Foot Anatomy and Movement
The foot and ankle are a complex joint involved in movement and providing stability and balance to the body. The foot and ankle consist of 26 bones, 33 joints, and many muscles, tendons, and ligaments. Damage to the soft tissues such as nerves and muscles of the foot can cause weakness, decreased movement and difficulty in standing, walking and even wearing shoes.
What is a Tendon Transfer?
In a tendon transfer procedure, a healthy tendon is transferred to replace the damaged tendon and restore the normal movement of the foot.
Indications of Tendon Transfer
Tendon transfer surgery is indicated for the following conditions:
Flexible flatfoot: The arch of the foot collapses because of the stretching or rupture of the posterior tibial tendon (attaches the calf muscle to the bones on the inside of the foot), leading to pain and discomfort. You tend to walk on the inside of the foot as your foot rolls outward.
Neurological problem: Charcot-Marie-Tooth disease, nerve damage after an accident or surgery or weakness following a stroke can weaken the muscles of the foot causing pain and fractures. You tend to walk on the outside of the foot as your foot rolls inward.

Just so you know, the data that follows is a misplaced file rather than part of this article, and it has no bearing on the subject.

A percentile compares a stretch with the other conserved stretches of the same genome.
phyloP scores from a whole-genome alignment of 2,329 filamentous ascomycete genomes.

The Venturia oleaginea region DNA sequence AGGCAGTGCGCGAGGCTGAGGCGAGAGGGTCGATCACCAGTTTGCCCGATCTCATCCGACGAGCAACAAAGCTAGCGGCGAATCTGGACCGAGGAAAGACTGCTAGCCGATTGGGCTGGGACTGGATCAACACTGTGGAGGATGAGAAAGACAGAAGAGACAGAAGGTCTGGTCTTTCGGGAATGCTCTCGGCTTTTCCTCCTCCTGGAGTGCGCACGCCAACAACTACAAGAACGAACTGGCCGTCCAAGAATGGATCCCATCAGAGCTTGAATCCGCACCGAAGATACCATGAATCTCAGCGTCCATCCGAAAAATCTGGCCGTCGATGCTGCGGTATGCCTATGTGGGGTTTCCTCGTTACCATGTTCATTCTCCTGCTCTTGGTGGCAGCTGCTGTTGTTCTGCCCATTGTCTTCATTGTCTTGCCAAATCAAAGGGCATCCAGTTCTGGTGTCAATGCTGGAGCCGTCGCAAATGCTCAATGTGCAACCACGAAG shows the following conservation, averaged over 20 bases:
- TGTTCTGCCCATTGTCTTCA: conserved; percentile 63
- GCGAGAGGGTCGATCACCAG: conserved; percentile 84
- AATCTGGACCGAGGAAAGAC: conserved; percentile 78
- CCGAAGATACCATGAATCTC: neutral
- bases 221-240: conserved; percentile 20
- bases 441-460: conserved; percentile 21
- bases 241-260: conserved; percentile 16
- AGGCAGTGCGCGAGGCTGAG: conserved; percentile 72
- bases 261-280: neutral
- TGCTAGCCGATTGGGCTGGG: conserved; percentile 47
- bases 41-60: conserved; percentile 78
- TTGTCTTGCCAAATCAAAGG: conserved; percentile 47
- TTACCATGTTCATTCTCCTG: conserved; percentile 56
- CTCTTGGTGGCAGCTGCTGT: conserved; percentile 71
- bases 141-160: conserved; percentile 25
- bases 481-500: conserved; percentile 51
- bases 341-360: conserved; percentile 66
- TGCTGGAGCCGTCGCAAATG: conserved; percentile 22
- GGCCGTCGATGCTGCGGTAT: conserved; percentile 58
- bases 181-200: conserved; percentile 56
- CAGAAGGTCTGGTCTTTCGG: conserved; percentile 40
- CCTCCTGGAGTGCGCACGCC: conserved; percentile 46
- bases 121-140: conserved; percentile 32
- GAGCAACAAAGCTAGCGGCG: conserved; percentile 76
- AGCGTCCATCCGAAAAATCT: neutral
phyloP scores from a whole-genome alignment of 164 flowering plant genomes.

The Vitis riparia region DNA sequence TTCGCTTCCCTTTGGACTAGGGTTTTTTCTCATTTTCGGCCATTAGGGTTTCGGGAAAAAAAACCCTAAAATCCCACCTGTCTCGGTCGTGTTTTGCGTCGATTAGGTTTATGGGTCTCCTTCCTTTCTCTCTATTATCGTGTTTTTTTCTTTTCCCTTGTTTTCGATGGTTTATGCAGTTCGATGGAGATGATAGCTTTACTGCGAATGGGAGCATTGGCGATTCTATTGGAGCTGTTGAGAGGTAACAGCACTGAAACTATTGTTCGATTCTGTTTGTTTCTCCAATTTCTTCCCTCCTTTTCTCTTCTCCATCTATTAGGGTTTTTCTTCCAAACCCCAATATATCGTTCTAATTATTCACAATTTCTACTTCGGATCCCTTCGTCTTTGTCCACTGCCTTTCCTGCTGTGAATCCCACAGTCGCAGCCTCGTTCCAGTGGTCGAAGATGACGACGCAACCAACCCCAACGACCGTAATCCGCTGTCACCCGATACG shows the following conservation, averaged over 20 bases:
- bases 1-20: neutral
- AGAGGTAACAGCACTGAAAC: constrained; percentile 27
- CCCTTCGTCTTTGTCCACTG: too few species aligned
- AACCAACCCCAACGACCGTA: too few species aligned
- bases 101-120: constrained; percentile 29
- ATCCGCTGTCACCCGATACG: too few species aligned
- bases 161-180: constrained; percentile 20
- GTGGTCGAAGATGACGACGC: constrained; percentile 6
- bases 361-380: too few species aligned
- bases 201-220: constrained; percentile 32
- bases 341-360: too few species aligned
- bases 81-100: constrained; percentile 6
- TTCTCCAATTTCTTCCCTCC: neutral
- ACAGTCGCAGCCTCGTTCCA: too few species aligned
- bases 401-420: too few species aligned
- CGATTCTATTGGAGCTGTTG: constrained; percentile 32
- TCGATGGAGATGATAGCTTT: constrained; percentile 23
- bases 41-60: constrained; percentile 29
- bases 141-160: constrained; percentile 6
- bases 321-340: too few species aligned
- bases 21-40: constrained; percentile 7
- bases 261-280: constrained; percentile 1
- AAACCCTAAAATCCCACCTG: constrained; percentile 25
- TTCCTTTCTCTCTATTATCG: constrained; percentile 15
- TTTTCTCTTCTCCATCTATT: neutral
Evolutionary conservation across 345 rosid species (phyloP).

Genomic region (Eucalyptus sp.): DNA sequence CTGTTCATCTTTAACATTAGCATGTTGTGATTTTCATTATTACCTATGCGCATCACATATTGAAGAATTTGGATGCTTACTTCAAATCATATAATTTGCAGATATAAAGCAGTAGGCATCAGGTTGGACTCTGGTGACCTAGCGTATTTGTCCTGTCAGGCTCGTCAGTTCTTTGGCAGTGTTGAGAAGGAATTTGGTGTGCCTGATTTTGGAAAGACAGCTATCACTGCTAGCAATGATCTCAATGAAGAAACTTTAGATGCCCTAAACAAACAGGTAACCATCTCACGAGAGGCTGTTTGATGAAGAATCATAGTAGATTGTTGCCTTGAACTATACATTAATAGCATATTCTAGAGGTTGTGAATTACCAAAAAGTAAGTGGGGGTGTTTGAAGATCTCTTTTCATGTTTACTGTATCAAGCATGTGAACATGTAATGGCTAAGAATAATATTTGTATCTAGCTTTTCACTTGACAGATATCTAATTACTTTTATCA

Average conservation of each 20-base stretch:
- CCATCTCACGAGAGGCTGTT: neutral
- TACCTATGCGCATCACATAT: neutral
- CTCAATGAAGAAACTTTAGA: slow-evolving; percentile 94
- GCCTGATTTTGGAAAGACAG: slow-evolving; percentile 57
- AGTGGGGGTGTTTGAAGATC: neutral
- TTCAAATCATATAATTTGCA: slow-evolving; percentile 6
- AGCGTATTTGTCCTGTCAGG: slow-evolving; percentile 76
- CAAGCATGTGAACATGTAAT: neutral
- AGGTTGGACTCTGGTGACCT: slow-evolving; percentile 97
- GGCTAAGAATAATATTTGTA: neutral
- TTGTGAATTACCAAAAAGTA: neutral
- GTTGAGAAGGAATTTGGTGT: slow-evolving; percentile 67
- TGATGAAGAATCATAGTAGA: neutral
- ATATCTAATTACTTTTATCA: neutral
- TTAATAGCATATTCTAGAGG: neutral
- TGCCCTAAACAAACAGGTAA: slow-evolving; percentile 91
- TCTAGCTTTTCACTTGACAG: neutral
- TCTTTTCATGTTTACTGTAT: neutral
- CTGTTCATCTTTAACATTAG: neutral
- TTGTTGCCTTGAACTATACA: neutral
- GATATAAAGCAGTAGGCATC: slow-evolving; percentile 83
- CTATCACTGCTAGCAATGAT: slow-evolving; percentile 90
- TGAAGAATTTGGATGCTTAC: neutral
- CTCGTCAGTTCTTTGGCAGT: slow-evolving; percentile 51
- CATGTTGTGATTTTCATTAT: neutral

There are three prerequisites for the surgery to be successful:
- The muscle attached to the tendon should be functional.
- The soft tissue that will receive the tendon should be functional. Scarring or skin damage makes the process of transfer difficult.
- The joints through which the tendon will pass should be mobile and stable.
Tendon Transfer Procedure
Tendon transfer surgery is usually performed under general anesthesia. An incision is made along the foot and the damaged tendon is exposed and removed. A healthy tendon is identified, cut at its normal insertion, rerouted through the soft tissues and bones, and then sutured to another bone in the foot. A tunnel may be drilled to allow the tendon to pass through and then sewn on itself, fastened with a metal or plastic screw, or attached with anchor sutures. The soft tissues and incision are closed, and your foot will be placed in a splint.
What to Expect After Tendon Transfer Care
You will be non-weight bearing for 6 weeks after surgery to allow the tendon to heal. Your splint will remain for 10 to 14 days. Once it is removed, a cast or surgical boot will be placed and removed 12 weeks after surgery. You will be introduced to physical therapy shortly to strengthen your muscles and help you ambulate.
Complications of Tendon Transfer
As with all surgeries, tendon transfer surgery may be associated with certain complications such as:
- Anesthesia-related risks
- Clot formation
- Damage to adjacent blood vessels and nerves
- Non-healing, rupture or loosening of the tendon
- Progression of the primary neurological condition
- Need for further surgery